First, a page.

Q: What do you think about this quote from the film: "Those this system has cast off, those it has treated as less than human, can be the backbone and driving force of a fight not only to end their own oppression, but to finally end all oppression, and emancipate all of humanity."

I agree with that quote. I think that actually is not only true, but he said something in the film: he said we don't have to look at the lower classes as simply stupid, we need to be able to approach them in a way that is open and honest about what we believe. We need to be able to approach them in a way that lets them know they can be part of something that can change things. Because a lot of people feel hopeless—they feel there is no way to change it. That doesn't mean you have to change by violent means. These are all stereotypes placed, placed, I believe, by the ruling class. They'll go 'it can be violent' but in reality it's more of a thought revolution. If people begin to think a different way, that's what I think they fear the most—people will begin to think a different way. It's almost kind of how Gandhi was doing it, we're not gonna deal with that, we're not gonna deal with these conditions, slander always comes out of vehicles like the media of course. So I love the quote. I think it's honest, I think everyone can make a difference. It comes down to how you think. It comes down to grouping up with other people and doing it in a non-violent way, to bring more attention to it. You look at the 99 percent movement, I agree with what he said. That was done within the confines of the system. But what really destroyed it was the fact that it couldn't really centralize. And people began to think, this isn't gonna work. The scattering. The media spin on it destroyed it. Something has to continue to happen. I don't know the ultimate solution, I don't think any of us do. But I think it's definitely a thought revolution.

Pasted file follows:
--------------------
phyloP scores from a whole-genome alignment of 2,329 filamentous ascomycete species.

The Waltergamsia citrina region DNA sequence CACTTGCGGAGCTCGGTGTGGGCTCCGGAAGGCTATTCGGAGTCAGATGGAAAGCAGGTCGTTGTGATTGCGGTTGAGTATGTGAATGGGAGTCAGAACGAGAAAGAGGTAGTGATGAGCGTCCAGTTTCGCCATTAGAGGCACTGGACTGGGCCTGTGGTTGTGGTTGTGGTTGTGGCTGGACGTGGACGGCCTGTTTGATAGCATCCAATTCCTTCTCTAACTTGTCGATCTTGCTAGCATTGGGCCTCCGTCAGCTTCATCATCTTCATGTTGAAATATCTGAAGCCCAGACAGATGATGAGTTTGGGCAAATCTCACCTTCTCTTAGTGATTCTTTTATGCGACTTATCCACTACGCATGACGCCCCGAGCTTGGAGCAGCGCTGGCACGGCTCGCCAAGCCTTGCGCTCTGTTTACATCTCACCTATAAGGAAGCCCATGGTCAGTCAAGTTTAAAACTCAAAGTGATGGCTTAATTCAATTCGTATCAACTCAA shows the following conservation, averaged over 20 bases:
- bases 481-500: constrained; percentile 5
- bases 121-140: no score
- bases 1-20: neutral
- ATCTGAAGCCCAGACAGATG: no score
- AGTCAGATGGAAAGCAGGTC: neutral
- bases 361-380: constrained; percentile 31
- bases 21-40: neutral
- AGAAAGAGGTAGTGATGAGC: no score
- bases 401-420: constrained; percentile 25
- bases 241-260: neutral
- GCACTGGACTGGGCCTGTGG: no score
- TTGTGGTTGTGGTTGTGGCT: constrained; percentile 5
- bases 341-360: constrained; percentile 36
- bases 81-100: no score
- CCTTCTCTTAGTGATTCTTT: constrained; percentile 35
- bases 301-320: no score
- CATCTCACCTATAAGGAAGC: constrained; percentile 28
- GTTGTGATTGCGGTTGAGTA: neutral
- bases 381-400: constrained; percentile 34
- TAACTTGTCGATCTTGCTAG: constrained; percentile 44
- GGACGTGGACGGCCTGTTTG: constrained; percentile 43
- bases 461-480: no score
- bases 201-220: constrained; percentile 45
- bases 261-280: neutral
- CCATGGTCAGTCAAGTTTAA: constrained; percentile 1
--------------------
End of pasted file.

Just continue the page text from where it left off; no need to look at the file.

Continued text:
Q: We're only midway through, he's going to address this. Let's check in afterwards...

Q: [from another filmgoer] Can you actually share what you mentioned about anger, because what you said was so eloquent? And I felt the exact same way but I can't put it into words the way you were.

A lot of the anger I personally have, you really don't have a way to express these feelings. And when you come to a place where someone is speaking this level of truth and embodies how you feel, it's almost a way to help vent your frustrations.

White woman artist

Q: What stood out to you in the movie?

It just made you feel like there is a chance. Like there's really a chance that we can do this. I never had seen him speak before.

Q: What made you think that? Before you came to this movie you were thinking one way and now you're thinking another...

Well, before I came I was thinking revolution in terms of people starting to starve and not being able to feed their children and that kind of really bloody revolution. But now here is an organization to start more, hopefully a more peaceful one, but it might not be peaceful... . That's what made me think more about that way of doing it, than having a really knock down bloody revolution, which I think is coming anyway. But when people can't feed their kids they're going to get desperate.

Q: What do you think about the theme and the title of the movie, BA Speaks: REVOLUTION—NOTHING LESS! Do you think he made a case for that?

Oh, yes. I worked with Code Pink for a long time and that's why I stopped hanging around with them because they want to work within the system, call your congressman and all that, and I just felt like it was becoming a wasted effort. So he did make the case, it's not going to work to work within the system. 'Cause this system just has to come down...

Q: Did you get a copy of the DVD?

I bought two.

Q: So what is your plan?

My plan is to have little house parties.

Black woman singer

Q: What stood out to you in the movie?